ಕನ್ನಡದ ಬಗ್ಗೆ ನನಗೇನು ಗೊತ್ತು

ನಿವೃತ್ತನಾದ ಮೇಲೆ ಈಗ ನಾನು ಯಾವ ಭಾಷೆಯನ್ನೂ ಕಲಿಸುತ್ತಿಲ್ಲ; ಆದರೂ  ನಾನು ಕಲಿತ ಭಾಷೆಗಳಲ್ಲಿನ ನನ್ನ ಅಭಿರುಚಿಯನ್ನು ಪೋಷಿಸುತ್ತಲೆ ಇರುತ್ತೇನೆ.  ಅಂದ ಹಾಗೆ, ನನ್ನ ರೆಫರನ್ಸ್ ಗ್ರಾಮರ್ ಆಫ್ ಸ್ಪೋಕನ್ ಕನ್ನಡ ಪಿಡಿಎಫ್ ರೂಪದಲ್ಲಿ ಅಂತರ್ಜಾಲದಲ್ಲಿ ಲಭ್ಯವಿದೆ: http://ccat.sas.upenn.edu/plc/kannada


What I know About Kannada
H. Schiffman
Professor Emeritus, (retd.)
of Dravidian Linguistics and Culture
Department of South Asia Studies
University of Pensulvania

My knowledge of the Kannada language is really very minimal, given that I did not make a specialty of it, and that it was not taught regularly at American universities when I was a graduate student, except in some summer institutes.  I was studying Tamil at the University of Chicago, and my Tamil professor was A. K. Ramanujan, who had grown up in Mysore and knew Kannada well, so one summer institute that I attended an American professor named William Bright, who had done his Ph.D. thesis on Kannada was in attendance, and I asked him if he would teach me and another student Kannada.
He agreed, so I was able to get an intensive summer of the language under my belt.  What happened next was that there was a Peace Corps program at the University of California, Davis, that was training volunteers in Kannada, Malayalam, Telugu, and Hindi.  They got my name from Bright, and asked me to come for three months and teach Kannada.  I didn’t know much Kannada, of course, but I knew more than they did, and I thought I knew how to teach it, so I left the frozen shores of Lake Michigan (it was February, 1965), and went to sunny California and kept a jump ahead of my students.  I had already chosen to write my M.A. thesis in Linguistics on the morphophonemics of the Kannada verb, so I kept working on that and presented my thesis at the end of the summer before I left for India.  
I had a grant to do my Ph.D. dissertation on Tamil, and was invited to come to Annamalai University in Tamilnadu, where there was a flourishing Linguistics Department.  There the students in Linguistics were all expected to study another Dravidian language, other than their own, so Kannada was offered along with others.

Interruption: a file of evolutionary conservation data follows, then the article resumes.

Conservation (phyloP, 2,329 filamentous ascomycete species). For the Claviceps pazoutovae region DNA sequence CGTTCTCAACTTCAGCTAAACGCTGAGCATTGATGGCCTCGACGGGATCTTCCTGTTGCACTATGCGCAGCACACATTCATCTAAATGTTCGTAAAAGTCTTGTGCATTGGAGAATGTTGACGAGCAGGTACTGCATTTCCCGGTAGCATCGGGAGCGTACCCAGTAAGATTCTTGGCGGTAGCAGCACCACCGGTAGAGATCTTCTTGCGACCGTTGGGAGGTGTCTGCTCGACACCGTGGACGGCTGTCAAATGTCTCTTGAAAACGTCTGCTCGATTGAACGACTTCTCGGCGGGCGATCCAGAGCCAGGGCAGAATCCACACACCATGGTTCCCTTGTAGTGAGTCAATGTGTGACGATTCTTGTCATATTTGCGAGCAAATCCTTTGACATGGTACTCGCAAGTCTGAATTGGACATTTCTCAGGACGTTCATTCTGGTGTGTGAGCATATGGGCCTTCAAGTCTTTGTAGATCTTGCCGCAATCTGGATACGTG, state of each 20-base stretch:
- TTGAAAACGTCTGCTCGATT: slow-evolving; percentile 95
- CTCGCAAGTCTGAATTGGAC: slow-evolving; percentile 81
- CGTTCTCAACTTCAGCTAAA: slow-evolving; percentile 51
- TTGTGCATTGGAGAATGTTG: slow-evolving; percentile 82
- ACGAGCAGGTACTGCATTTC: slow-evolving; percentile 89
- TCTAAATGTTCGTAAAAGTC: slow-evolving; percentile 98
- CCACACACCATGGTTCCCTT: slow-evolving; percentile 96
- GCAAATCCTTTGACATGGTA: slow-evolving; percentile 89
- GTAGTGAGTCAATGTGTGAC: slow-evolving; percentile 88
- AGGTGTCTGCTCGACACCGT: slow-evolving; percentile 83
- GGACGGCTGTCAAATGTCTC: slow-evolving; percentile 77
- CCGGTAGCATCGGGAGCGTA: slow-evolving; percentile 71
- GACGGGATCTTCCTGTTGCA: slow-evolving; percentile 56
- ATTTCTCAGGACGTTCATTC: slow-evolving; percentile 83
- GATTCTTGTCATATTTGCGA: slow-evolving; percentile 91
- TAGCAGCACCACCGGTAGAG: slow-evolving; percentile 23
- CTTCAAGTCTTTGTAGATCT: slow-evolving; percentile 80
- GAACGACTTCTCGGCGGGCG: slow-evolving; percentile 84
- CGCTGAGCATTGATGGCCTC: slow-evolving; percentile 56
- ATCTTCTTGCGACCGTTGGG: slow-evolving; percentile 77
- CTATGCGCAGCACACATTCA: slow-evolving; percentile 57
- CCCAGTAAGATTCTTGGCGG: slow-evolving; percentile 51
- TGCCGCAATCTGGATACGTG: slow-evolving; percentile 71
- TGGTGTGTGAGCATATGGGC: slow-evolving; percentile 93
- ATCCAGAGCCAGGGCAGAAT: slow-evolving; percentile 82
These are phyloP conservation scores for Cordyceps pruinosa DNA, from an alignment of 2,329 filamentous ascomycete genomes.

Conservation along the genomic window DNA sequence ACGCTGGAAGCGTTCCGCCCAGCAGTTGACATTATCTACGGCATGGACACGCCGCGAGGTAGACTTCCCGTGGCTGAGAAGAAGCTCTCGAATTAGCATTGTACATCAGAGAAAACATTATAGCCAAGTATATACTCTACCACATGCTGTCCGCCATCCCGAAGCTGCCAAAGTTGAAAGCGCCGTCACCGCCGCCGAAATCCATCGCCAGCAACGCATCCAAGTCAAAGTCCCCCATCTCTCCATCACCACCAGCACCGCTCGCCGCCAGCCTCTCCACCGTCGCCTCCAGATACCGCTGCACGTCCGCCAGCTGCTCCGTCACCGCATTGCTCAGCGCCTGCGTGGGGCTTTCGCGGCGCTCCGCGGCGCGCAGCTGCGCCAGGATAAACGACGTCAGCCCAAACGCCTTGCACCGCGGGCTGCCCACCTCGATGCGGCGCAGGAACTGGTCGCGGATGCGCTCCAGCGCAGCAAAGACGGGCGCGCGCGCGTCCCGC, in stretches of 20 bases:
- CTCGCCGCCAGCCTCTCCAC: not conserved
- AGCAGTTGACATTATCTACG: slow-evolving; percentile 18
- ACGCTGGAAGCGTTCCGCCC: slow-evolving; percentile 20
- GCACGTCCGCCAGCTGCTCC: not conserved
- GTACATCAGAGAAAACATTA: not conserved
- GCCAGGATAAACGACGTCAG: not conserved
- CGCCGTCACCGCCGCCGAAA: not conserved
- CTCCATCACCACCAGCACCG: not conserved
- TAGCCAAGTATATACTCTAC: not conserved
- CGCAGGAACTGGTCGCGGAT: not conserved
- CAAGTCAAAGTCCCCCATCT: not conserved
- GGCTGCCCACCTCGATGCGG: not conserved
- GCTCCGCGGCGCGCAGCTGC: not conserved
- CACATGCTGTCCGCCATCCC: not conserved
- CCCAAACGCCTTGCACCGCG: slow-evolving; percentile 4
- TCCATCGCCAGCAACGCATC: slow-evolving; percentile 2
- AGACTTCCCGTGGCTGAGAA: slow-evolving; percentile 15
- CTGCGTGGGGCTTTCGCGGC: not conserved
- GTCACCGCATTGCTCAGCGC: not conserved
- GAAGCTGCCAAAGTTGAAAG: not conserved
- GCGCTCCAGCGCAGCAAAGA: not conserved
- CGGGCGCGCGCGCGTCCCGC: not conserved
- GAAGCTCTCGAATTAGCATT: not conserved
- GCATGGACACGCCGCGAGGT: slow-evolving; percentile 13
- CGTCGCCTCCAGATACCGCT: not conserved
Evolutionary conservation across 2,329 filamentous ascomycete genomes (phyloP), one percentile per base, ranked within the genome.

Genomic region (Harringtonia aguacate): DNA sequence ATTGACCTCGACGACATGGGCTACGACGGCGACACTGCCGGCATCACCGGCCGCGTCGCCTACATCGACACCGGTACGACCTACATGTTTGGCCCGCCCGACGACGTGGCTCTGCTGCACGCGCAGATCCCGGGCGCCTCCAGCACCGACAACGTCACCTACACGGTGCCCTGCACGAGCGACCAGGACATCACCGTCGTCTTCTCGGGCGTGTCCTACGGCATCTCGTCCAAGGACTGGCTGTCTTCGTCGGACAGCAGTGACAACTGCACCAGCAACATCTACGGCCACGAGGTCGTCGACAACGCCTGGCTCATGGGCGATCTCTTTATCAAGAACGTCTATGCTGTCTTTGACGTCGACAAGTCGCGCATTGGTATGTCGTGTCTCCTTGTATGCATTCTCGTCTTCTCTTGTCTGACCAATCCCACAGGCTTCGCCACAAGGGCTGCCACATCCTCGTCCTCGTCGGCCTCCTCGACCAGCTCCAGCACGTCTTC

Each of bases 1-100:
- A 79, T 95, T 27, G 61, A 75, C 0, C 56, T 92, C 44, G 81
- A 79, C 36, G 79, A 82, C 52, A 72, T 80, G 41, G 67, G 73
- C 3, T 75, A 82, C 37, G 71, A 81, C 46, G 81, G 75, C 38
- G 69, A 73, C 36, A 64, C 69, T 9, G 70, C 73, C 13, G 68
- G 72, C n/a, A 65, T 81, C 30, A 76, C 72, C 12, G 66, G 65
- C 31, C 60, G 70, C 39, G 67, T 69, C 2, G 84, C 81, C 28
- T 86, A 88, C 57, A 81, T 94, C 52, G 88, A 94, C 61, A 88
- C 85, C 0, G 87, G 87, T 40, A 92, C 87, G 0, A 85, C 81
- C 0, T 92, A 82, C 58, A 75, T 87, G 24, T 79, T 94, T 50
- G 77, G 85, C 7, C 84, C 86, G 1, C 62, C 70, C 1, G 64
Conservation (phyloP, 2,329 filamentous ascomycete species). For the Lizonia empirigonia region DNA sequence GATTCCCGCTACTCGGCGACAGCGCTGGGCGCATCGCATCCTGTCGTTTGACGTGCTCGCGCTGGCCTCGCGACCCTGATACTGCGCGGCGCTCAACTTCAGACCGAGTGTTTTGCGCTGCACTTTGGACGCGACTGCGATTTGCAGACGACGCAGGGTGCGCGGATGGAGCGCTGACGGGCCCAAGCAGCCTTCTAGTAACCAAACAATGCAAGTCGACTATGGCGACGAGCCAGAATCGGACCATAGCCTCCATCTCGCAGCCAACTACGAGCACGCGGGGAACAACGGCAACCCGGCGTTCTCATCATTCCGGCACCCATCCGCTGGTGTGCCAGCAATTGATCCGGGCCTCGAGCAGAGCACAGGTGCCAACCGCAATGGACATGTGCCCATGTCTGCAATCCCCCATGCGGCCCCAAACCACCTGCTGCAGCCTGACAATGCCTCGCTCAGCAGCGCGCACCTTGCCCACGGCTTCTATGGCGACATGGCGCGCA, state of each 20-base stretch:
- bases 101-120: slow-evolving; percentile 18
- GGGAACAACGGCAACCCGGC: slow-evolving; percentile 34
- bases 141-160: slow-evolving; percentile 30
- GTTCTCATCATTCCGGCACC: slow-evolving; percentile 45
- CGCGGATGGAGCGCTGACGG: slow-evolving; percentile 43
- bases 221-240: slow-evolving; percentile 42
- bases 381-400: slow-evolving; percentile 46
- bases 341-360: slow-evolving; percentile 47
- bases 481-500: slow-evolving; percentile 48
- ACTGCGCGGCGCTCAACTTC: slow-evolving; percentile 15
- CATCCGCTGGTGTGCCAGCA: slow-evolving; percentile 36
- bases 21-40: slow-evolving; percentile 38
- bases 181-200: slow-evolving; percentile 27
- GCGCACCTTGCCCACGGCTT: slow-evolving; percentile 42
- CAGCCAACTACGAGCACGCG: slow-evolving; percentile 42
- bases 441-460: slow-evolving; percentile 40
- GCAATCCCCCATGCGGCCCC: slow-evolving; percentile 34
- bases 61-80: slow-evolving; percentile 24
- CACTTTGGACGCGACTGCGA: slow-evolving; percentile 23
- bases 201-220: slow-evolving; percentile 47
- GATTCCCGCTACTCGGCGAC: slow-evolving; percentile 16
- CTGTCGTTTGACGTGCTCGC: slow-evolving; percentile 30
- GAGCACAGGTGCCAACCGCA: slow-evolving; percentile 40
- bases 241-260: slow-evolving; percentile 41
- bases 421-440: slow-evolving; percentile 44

I took advantage of this and sat in on the class, and learned more Kannada, especially the writing system.  
After I returned to the U.S., I got a job at the University of Washington, where we started having summer institutes together with some other west-coast universities, and I had the opportunity to teach Kannada in two summer institutes—one at Washington, and another at Texas.  In fact at Texas I was teaching both elementary Kannada and elementary Tamil, which was confusing at first, but eventually I was able to keep the two straight! 
What I did learn from this was that there wasn’t much choice in terms of good materials to use to teach Kannada; there was no grammar of the spoken language I could use to give the students, so when I returned to Seattle and was offering Kannada during the year, I began to make notes for grammar, and eventually then applied for a grant to put together a Reference Grammar of Spoken Kannada, which got published in 1983 by the University of Washington press. There was, of course, Spencer’s grammar of literary Kannada, but it was hard to obtain, and did not help the students much with the spoken variety.  My grammar was not published in a very large print run, and is now out of print, but I am going to try to get a grant to redo it when I finish some other projects.
Now that I am retired, I do not do any language teaching at all, but I still keep up my interest in various languages I have studied.  My Reference Grammar of Spoken Kannada is incidentally available on-line in PDF format, at
http://ccat.sas.upenn.edu/plc/kannada/
 
 
 


 

 

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